DETROIT (AP) — Ford Motor Co. said Wednesday that a switch to smaller cars and an increase in incentives will narrow the profit margins in its core North American business.
Mark Fields, who becomes chief operating officer on Dec. 1, said higher inventories will force some automakers to raise rebates and other incentives, and that is likely to cut into what has been stable pricing for Ford. Fields said U.S. car and truck inventories rose to 3.1 million at the end of October, the highest number since December of 2008.
"Even in the last couple of months the competitive environment has gotten tougher," he told analysts at the Barclays Global Automotive Conference. "We've seen incentives go up."
Some unnamed manufacturers are discounting vehicles after a year on the market at levels not normally seen until three years after launch, said Fields, currently Ford's president of the Americas.
Ford's North American operating profit margin, the portion of its revenue left after production costs, was 12 percent last quarter, aided by strong prices for new products such as the Ford Escape SUV and Fusion midsize car. Ford predicts that will drop to 8 to 10 percent by the middle of the decade, squeezed by competition and an ongoing shift from higher-profit trucks to lower-profit cars.
The Edmunds.com automotive pricing site says U.S. incentives grew only 1 percent from September to October and now average $2,180 per vehicle. But it's difficult to track payments that manufacturers make to dealers for hitting sales targets, so those figures may not be included.
Ford raised its average incentives 3.5 percent from September to October, to $2,810 per vehicle. Its main competitors, General Motors and Chrysler, cut their incentives during the same period. Chrysler incentives are down almost 6 percent to an average of $2,671, while GM's are down 3 percent to $3,145, according to Edmunds.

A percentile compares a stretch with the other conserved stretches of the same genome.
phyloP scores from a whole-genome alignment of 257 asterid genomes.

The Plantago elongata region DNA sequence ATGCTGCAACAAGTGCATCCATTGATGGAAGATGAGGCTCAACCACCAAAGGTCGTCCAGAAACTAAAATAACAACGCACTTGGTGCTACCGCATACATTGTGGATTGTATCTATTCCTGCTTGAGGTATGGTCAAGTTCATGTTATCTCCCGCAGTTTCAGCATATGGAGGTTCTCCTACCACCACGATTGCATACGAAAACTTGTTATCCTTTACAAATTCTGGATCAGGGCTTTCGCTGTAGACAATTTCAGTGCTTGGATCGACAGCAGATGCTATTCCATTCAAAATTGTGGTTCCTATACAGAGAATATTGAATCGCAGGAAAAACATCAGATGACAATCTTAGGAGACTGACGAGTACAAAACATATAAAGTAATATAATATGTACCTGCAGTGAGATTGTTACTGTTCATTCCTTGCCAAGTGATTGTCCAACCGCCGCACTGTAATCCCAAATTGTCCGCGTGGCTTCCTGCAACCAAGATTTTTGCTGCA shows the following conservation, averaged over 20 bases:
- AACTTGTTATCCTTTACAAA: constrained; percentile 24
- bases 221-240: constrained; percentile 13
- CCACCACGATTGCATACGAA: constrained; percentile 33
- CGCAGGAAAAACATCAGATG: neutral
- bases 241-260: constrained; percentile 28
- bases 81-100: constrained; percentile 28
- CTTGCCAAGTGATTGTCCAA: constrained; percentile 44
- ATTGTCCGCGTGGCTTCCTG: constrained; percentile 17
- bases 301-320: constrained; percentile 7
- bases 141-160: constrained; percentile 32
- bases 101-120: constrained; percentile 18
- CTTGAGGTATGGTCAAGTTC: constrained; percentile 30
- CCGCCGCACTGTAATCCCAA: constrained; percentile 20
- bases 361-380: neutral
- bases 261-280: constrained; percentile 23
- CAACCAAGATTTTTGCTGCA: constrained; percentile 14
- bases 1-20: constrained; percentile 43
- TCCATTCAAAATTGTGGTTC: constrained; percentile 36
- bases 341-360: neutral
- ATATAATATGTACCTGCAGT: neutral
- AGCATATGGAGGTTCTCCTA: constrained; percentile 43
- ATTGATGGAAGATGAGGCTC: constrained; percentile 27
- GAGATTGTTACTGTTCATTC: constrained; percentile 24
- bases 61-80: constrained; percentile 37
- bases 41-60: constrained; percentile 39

Fields also said there's potential for growth in full-size pickup truck sales, even with competition from a new Ram pickup and new Chevrolet and GMC trucks coming out early next year. Almost 53 percent of the full-size pickups on the road now are above 10 years old; 27 percent are over 15 years old and nearly 13 percent are more than 20 years old, Fields told the analysts.
"You can see there's a lot of pent-up demand out there," he said. "There could be a lot of opportunity."
He wouldn't comment on reports that Ford plans to refresh its top-selling F-Series trucks in 2014, but said the company takes leadership in the truck market seriously. "We also know that as a leader you have a target on your back," he said.
Fields, 51, was named chief operating officer on Nov. 1, a new post under iconic CEO Alan Mulally. As COO, the entire company will report to Fields. Mulally will stay with the company at least through 2014. The promotion of Fields is a strong sign that he will replace Mulally when he leaves.
Ford shares fell with the broader market Wednesday, dropping 32 cents, or 2.9 percent, to $10.68.
Rising U.S. car and truck inventories, price cuts through incentives and a continuing switch from big vehicles to smaller ones will put pressure on Ford Motor Co.'s North American profit margins through the middle of the decade, the company's soon-to-be chief operating officer said Wednesday.
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